The following is a paper from the NATO Defense College Rome, published in March, 2013.
From the report:
In case you did not know, the North Atlantic Treaty Organization (NATO) has an Alliance Maritime Strategy (AMS). The document, approved on 05 January 2011, was the first of its kind in over a quarter of a century. In spite of this post-Cold War milestone, however, the strategy was endor- sed by the member states with little fanfare. Since its declassification in March of the same year, it has been quietly buried in the NATO official website, largely out of sight from the popular media and (by extension) from the European and North American populace whose security and prosperity it is ostensibly designed to safeguard.2 The average person on the street (or, perhaps more aptly expressed in this context, on the sea- front) should therefore be forgiven if he or she has never heard of, let alone read, a dedicated maritime strategy for the Atlantic Alliance in the 21st century. But exist it does. Read More
A group of ten Congress members are urging the Navy not to defer maintenance of surface ships as part of the service’s plan to find money to cover mandatory budget cuts. Read More
USS Abraham Lincoln (CVN-72) has arrived at Huntington Ingalls Industries (HII) Newport News Shipbuilding facility to begin its mid-life refueling and complex overhaul (RCOH), Naval Sea Systems Command officials told USNI News on Thursday. Read More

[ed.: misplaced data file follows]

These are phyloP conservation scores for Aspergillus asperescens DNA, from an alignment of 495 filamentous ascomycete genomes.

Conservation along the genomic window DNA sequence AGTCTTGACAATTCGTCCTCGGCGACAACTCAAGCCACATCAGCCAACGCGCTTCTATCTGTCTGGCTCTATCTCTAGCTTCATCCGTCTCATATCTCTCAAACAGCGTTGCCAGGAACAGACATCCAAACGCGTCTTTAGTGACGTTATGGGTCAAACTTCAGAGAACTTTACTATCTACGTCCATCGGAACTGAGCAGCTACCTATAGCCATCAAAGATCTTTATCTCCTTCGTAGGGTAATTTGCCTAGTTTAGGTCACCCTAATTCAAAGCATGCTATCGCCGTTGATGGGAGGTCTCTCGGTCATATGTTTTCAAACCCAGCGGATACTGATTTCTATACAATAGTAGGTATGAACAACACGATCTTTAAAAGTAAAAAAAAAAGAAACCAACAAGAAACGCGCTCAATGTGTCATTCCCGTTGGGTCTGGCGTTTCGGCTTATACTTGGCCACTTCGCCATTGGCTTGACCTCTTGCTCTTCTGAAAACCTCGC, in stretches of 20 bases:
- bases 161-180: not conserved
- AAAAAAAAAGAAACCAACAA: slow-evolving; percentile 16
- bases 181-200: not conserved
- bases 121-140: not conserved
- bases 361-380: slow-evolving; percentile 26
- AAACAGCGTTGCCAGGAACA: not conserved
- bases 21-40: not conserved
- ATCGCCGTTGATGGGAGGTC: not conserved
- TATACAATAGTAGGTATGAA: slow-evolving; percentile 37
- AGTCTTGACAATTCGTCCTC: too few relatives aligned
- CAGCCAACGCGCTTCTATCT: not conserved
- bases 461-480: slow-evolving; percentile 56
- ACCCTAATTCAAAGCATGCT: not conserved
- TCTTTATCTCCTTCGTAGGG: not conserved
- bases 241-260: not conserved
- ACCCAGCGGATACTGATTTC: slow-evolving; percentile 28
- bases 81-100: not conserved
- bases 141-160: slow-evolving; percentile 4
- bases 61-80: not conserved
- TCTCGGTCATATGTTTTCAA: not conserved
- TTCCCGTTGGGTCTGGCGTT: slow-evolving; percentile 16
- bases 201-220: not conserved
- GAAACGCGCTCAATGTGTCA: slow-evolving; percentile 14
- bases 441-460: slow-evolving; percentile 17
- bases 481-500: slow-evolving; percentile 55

When in doubt about grave questions, reach for the classics. What would the likes of Alfred Thayer Mahan or Julian Corbett say about the fate of the big-deck aircraft carrier or nuclear carrier (CVN)? I suspect their ghosts would voice skepticism. Read More
From the March Congressional Budget Office report on Pentagon spending cuts: In 2013, the Department of Defense (DoD) faces an 11 percent reduction (after adjusting for inflation) in its base budget from the amount it received in 2012. (The base budget funds the department’s normal activi- ties but excludes overseas military operations like those in Afghanistan.) Under current law, the department’s bud- gets will increase by a cumulative total of 2 percent more than inflation between 2013 and 2021, still well below its funding in 2012 in real (inflation-adjusted) terms. Those limits are mandated by the Budget Control Act of 2011 (BCA), which capped annual funding for defense and nondefense agencies during that period. Read More